Hashira means “pole” or “pillar”. It includes a whole group of shibari patterns, all of which are done on an upright pillar or beam. Combinations of an upper body pattern and a hip harness are usually used. Many different poses are possible once a solid structure is made for hanging. Hashira patterns are from the advanced range and are taught only in the second third of the training.

Inverted suspension with strappado. In addition to the pose, the weight distribution between the arms and the waist rope is crucial, so that a secure suspension is created. The Hashira should also not be too close to a wall, so that there is enough space to work on the other side. The ideal width of the Hashira is 10 to 21 cm, so that the support surface and the stability of the Hashira is maximized.

Upright Hashira techniques can be combined with any upper body pattern. The more free space there is, for example, on the legs, the more possibilities you have for visual design.

Due to the high technical demands, it is particularly difficult to maintain communication with the partner. In addition, the column restricts the range of motion. The back of the patterns are not so easily accessible. It is also important to bring the body as close as possible to the column so that the pose remains graceful and upright.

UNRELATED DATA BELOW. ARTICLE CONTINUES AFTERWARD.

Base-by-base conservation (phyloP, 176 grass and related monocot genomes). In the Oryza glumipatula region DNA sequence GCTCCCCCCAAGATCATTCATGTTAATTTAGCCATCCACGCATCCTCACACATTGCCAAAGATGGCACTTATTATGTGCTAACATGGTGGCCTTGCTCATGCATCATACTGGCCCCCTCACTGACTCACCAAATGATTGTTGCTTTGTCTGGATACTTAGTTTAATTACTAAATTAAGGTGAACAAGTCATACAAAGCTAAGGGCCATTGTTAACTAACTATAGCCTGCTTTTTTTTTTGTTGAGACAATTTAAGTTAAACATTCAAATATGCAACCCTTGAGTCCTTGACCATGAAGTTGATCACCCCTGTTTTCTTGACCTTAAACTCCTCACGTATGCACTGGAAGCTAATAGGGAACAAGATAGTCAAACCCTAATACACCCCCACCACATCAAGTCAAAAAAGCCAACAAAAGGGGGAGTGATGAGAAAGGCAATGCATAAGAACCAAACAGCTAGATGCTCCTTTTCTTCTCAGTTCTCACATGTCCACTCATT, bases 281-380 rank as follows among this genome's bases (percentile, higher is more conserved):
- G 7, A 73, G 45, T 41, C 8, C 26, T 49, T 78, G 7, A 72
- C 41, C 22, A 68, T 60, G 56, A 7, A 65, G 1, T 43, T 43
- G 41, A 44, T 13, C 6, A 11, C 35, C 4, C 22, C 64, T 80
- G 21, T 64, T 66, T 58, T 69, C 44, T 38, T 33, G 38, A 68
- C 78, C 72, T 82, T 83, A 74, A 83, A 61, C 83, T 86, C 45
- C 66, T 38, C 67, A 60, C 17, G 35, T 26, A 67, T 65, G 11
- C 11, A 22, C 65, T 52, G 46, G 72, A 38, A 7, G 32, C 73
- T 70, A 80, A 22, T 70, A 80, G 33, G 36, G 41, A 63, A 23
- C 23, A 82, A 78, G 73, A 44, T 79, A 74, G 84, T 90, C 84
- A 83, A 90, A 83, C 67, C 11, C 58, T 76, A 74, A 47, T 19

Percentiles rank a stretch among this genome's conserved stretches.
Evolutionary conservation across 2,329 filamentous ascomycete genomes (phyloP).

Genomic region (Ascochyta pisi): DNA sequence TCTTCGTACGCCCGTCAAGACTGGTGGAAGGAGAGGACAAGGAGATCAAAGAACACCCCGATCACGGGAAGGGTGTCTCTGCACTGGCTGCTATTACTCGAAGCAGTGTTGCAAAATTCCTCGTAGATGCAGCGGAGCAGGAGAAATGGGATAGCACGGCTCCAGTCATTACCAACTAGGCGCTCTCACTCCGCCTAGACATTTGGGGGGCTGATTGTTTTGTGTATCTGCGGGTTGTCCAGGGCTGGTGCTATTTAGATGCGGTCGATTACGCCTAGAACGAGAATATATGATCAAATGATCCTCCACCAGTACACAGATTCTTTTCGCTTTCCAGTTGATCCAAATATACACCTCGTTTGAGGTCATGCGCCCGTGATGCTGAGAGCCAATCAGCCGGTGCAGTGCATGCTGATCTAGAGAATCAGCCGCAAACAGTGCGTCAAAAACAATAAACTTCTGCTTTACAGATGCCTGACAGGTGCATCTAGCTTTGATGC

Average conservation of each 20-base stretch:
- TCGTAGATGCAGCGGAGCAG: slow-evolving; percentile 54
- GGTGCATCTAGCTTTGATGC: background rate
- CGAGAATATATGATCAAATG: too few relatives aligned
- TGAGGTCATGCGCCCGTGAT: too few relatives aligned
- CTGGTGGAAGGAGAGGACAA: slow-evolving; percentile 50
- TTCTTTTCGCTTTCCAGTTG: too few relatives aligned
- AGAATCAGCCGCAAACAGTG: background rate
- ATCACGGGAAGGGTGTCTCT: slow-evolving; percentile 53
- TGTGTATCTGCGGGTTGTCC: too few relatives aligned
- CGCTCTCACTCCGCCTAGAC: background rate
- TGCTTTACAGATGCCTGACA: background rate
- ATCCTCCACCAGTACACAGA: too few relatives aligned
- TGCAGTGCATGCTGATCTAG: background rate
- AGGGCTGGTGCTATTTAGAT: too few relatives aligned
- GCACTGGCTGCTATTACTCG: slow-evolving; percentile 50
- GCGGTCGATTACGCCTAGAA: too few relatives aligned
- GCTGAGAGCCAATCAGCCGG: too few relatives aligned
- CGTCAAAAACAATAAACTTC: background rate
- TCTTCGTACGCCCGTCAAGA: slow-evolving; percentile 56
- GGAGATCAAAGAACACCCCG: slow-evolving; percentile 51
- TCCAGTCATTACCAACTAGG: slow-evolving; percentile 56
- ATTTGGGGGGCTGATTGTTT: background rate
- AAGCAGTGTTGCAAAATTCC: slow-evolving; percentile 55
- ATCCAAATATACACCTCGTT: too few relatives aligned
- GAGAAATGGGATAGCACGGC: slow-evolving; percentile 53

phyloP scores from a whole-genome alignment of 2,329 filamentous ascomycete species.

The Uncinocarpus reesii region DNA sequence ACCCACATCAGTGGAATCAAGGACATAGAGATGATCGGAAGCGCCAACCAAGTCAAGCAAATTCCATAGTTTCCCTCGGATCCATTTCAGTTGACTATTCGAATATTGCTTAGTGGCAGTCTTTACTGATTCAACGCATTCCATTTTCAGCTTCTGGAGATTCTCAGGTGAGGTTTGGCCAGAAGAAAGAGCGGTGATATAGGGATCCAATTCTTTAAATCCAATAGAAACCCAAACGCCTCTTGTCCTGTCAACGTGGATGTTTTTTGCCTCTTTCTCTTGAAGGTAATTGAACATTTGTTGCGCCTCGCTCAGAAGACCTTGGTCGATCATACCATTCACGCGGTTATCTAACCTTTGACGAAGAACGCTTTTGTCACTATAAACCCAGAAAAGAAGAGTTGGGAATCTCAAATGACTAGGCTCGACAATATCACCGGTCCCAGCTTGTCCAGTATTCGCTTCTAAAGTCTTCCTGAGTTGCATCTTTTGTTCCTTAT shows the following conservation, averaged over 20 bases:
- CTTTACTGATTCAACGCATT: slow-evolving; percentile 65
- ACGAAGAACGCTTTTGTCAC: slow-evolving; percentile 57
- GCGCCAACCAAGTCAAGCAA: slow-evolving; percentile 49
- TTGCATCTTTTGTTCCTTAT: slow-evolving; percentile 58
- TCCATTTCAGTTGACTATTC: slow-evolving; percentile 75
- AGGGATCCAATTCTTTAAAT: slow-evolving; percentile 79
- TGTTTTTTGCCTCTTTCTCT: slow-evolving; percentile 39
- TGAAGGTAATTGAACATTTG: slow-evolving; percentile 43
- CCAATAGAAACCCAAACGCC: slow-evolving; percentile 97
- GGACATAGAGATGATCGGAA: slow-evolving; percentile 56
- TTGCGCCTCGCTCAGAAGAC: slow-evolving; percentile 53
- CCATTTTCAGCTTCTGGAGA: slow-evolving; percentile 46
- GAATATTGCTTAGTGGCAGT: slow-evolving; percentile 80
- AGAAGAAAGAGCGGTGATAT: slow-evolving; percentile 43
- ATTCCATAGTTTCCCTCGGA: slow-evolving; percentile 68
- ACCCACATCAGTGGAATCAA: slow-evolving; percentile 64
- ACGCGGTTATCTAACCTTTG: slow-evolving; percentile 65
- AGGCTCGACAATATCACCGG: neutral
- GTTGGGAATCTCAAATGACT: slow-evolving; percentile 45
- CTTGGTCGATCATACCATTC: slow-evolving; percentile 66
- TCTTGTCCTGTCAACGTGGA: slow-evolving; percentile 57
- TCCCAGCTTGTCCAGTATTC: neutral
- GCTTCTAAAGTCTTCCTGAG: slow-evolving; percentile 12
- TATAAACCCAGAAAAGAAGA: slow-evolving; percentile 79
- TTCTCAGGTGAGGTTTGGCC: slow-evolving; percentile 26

Traditionally, Japanese houses are built as wooden beam structures. These beam structures resemble European half-timbering. However, these beams are often freestanding within the rooms. Hence comes the possibility of creating corresponding patterns traditionally. The association with a traditional Japanese farmhouse, a minka (民家) are the stated goal here.